I was horrified back then.
I’d spent my high school years cruising around LA, going to Hollywood movie premieres, and hanging out at the beach. Now when I came home from college, I was stuck at the intersection of Dullsville and Green Acres.
My parents were rejecting progress—they didn’t even have garbage collection (just an outdoor sump). Or city plumbing—they got their water from a well. And soon they would start organic farming (see item #1 above).
It gets worse: Sebastopol had passed laws against chainstores in the downtown area. So there was no Walmart, no Target, no Best Buy, not even a sucky Olive Garden. Instead there were a bunch of mom-and-pop stores owned and operated by people who also lived in the community.
The city’s biggest source of employment was growing apples—I kid you not—almost as if the economy hadn’t advanced since the days of Rip Van Winkle.
But here’s the sequel—and it makes no sense: Everybody today wants to move to this same city, and property values in Sebastopol have skyrocketed. That off-the-grid home was the smartest financial investment my parents ever made. And the downtown is now praised as quaint and picturesque—so much cooler than nearby cities with their Walmarts and Olive Gardens.
People actually move from Silicon Valley, the global epicenter of innovation, to lowly Sebastopol and its apple (not Apple) economy. Who could have ever anticipated that?
— Used by permission of author
Could “Sebastopol Makes No Sense” be a new slogan for the town? You have to admit, it does get at why many like living here and it can be hard to explain to others.
Little League Gear Swap
This weekend, the Sebastopol Little League has a gear swap table open while player evaluations are going on at the ball fields. “Bring your outgrown baseball pants, cleats, gloves, or backpacks, or take what your child can use!”
The Little League is also looking for team sponsors. If you are interested, reach out to our Sponsorship Manager at firstname.lastname@example.org with any questions!
Gravenstein Apple Fair poster released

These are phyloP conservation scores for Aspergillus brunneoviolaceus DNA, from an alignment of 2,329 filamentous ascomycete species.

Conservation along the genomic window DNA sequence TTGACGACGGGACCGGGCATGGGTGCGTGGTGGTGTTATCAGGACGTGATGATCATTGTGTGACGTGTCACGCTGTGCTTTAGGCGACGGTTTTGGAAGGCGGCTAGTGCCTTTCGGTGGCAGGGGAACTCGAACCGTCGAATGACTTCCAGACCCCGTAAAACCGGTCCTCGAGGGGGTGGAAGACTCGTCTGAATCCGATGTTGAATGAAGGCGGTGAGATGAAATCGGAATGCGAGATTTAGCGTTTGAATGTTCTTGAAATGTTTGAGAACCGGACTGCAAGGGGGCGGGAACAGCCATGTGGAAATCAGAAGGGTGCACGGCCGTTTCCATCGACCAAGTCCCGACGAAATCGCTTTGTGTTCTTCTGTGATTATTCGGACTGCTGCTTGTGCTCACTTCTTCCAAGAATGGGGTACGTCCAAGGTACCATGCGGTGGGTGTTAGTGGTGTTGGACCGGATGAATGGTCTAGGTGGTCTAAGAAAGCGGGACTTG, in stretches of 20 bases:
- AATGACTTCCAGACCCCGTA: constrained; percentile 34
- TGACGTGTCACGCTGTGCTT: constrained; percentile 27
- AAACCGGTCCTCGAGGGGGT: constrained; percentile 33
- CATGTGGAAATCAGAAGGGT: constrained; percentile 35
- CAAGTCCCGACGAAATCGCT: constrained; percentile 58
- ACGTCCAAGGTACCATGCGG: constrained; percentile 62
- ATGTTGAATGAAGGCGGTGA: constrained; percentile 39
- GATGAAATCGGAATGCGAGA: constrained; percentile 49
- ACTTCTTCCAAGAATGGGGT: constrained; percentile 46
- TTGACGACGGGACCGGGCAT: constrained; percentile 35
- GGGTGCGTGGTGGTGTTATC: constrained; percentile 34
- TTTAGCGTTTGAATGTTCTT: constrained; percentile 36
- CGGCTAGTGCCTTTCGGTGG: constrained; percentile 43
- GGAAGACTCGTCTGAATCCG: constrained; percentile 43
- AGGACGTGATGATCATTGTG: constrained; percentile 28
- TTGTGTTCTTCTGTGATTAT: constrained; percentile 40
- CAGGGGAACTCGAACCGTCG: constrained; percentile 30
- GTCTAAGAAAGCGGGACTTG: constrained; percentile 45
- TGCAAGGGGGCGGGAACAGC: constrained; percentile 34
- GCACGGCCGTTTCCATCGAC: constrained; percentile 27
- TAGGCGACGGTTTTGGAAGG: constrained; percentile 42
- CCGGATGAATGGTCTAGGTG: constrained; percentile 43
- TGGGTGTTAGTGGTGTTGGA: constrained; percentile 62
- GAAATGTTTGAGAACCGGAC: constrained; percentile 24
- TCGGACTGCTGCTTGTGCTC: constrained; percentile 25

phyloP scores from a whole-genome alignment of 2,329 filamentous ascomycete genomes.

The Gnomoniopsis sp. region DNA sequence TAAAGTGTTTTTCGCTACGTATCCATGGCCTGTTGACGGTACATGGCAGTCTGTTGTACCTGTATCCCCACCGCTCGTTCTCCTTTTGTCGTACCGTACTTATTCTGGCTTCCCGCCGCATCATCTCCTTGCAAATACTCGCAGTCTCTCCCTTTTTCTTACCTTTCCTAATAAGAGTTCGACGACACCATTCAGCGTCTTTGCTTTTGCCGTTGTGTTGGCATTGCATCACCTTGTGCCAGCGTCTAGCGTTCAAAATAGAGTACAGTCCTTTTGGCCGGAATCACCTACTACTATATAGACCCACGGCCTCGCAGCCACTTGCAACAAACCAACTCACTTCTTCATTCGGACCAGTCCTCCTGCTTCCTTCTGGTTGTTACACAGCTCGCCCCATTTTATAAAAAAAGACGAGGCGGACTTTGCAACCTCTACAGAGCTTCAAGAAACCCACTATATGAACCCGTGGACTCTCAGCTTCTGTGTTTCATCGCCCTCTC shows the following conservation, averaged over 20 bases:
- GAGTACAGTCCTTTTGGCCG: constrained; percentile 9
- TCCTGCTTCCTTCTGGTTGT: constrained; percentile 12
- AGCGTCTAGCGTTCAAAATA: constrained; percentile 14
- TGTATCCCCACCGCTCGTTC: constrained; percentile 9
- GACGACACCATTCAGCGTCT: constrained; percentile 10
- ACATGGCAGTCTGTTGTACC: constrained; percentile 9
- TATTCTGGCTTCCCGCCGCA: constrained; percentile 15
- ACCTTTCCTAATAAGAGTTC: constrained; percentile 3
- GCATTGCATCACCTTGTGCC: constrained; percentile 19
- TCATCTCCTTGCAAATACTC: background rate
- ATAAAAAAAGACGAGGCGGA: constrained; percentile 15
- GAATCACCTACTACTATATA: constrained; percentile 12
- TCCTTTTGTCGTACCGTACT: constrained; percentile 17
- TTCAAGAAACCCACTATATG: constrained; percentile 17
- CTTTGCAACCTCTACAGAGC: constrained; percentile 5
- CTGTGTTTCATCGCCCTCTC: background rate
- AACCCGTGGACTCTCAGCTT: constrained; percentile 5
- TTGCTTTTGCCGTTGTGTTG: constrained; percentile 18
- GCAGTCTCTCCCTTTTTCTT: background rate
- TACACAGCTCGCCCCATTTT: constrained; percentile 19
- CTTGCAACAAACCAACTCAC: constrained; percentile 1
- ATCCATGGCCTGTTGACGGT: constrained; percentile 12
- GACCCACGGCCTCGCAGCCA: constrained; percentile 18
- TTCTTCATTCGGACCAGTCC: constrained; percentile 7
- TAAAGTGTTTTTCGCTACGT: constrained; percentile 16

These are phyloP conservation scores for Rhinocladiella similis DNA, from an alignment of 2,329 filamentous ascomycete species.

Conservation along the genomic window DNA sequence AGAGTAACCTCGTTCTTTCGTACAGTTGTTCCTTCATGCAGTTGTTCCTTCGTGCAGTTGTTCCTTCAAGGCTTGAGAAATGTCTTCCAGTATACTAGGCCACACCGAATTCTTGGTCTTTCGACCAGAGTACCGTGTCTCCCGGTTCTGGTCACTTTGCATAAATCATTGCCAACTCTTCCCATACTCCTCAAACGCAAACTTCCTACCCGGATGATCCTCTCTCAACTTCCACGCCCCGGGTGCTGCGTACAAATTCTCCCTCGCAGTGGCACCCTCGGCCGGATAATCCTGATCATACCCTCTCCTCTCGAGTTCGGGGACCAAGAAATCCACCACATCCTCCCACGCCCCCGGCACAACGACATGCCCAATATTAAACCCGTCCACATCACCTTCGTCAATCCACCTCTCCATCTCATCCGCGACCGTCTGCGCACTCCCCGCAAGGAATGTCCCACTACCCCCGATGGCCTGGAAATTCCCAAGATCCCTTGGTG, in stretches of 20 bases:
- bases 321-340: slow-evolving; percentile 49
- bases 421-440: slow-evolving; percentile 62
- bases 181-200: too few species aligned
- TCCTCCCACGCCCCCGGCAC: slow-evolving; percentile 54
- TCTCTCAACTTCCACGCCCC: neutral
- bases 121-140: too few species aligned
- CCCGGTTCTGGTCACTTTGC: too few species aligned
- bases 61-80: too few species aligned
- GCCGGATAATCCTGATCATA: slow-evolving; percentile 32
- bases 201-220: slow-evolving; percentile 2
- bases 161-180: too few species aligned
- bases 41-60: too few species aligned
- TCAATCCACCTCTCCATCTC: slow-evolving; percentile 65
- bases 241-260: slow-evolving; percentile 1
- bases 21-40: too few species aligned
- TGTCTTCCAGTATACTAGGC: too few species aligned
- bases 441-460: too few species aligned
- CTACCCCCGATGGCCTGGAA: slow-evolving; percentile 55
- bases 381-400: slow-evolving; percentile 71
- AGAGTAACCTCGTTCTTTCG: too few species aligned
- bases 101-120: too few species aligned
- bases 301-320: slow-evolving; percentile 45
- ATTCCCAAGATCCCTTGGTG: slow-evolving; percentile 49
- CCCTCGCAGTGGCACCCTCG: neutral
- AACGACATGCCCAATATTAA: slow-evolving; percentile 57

The Week of January 22-27
Laura came across West County filmmaker Jake Viramontez in the Livery co-working space and Jake explained that he helps nonprofits tell their stories. Jake said: “I cannot quantify the return on investment when you start being generous with your energy and your talents and your skills. It's really the biggest life hack in the world.”
As you might expect, people who live near the proposed Canopy project showed up at last week’s Planning Commission meeting to say NIMBY. Three story buildings! We also learned of Kari Svanstrom’s departure due to family matters. She will be leaving in mid-February after having joined the department in 2018.
Laura found out: ‘What’s with all the duct-taped branches?” in her story on the trees in the Plaza. Readers weighed in. Franny Minervini-Zick asks “why aren’t we using native trees?” Abryhan said: “City trees reflect who and what we are as a community. Struggling to get by…”
At last week’s WSCUHSD board meeting, we learned that Superintendent Chris Meredith’s new daughter arrived earlier than expected, the school demographic projections confirmed “subdued” declining enrollment — largely based on lower birth rates in the area— and student activists asked to be on the agenda but didn’t show up and sent a letter instead. Also students aren’t using their lockers these days!
Mark interviewed high school students who are volunteering at the Ceres Community Project. “We have four shifts a week here in Sebastopol in this kitchen, and there’s between six and 12 kids on a shift, and then we have the garden,” said youth program manager Sara McCamant. They are looking for more student volunteers.